Something for everyone at summer reading program
Summer reading programs are no longer just for children and teens. In Rowan Public Library’s seven-week science-themed summer reading offerings beginning June 16, adults for the first time have their own specific programming.
Targeted at adults ages 18 through 55, the adult program “Literary Elements” will offer monthly speakers and entertainment, creative reading suggestions, and reading logs with incentive prizes.
“With our community being a farming community, we’re focusing on food science and issues that affect people,” said Reference Librarian April Everett. Monthly presentations will range on topics from DIY non-toxic home cleaning products to the greater universe and foods of the future.
New ideas come often at Rowan Public Library, where summer reading has consistently met larger audiences over past years.
Last year’s youth participation brought 1,780 registered summer readers ages 12 months through rising fifth-graders who read for more than 11,000 hours over the summer, and 227 teens reading a combined 9,611 hours. Teen participation had jumped from 183 readers in 2012.
“I’m hoping we can grow those numbers even more,” said Youth Services Supervisor Melissa Oleen.
For the youth, teens in particular, it’s not just about reading books. It’s about young people reading what they want.
“This is a great time for us to say, ‘Hey, it all counts,’ and for kids to explore without the pressure of asking, ‘Will this meet the criteria of my assignment?’ ” said Oleen.
Across the library’s three branches, at least three programs will take place every day Monday through Thursday over the seven weeks. Youth (“Fizz, Boom, Read!”) and teen (“Spark a Reaction”) programs will feature outside paid professionals presenting on topics including scientific literacy, science experiments that reinforce healthy habits, and the science behind healthy diets.
The town of Cleveland will also have weekly programs for first- through fifth-graders held in their town hall on Thursday mornings. “It’s nice for folks in that area since they are farther away from the branches than other hubs in the county,” said Oleen.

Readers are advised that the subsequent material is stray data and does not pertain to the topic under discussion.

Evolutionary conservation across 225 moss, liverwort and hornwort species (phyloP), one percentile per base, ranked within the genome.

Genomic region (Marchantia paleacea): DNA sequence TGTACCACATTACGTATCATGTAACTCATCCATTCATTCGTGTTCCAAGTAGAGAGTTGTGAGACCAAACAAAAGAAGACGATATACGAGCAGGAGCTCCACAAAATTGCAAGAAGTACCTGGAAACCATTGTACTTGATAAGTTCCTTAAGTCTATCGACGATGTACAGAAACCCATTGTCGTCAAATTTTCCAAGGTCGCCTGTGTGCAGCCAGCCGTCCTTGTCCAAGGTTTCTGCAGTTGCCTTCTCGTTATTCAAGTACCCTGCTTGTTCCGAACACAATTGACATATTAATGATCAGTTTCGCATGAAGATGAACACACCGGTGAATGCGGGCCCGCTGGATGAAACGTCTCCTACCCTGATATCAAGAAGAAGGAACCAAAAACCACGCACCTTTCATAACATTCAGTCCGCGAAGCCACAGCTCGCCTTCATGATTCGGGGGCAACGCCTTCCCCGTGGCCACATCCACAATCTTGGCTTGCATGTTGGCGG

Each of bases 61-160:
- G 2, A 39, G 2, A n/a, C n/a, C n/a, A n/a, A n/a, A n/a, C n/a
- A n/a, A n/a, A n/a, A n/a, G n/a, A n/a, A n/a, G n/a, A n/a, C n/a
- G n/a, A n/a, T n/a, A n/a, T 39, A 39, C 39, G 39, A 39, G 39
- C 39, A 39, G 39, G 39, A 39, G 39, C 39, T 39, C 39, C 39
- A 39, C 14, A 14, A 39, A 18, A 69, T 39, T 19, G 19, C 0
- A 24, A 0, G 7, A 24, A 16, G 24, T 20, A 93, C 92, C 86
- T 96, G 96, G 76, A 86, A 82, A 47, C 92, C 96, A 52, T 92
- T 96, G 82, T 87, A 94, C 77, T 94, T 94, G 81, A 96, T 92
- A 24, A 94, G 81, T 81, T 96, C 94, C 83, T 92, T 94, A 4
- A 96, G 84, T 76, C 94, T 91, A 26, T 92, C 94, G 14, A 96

The culminating summer reading event will be a performance by Lee Street Theater. “We are really looking forward to seeing what they come up with,” said Oleen.
This summer’s participants will have the first-time capability of logging reading hours and tracking their participation online. Funded by the State Library, the online component to summer reading will be offered across North Carolina.
“Once we have the software running, we hope to use this opportunity to see if people like it … and whether or not we will move to an online reporting system instead of paper,” said Erika Kosin, library services manager.
Melissa Oleen is herself a new addition to the summer programming, having taken her position on April 1. With help from her 12-year-old daughter, Oleen will be doing her own summer reading. “I’m letting my daughter pick what I read,” said Oleen. “It’s perfect, because I need to know what’s popular in that age group.”
Complementing the summer reading program, a seven-week free movie series will run from June 17 through Aug. 12. Movies will follow the science theme and come complete with popcorn and lemonade. Large groups are asked to call ahead to ensure space and refreshments are made available.
Though extensive, the library’s summer programs share a common purpose. “The main goal is to keep kids reading and to let them discover the joy of reading,” said Oleen. “If you discover that joy you are going to increase your knowledge base whether you intend to or not.”
Visit www.rowanpubliclibrary.org for Rowan Public Library’s complete schedule and offerings.
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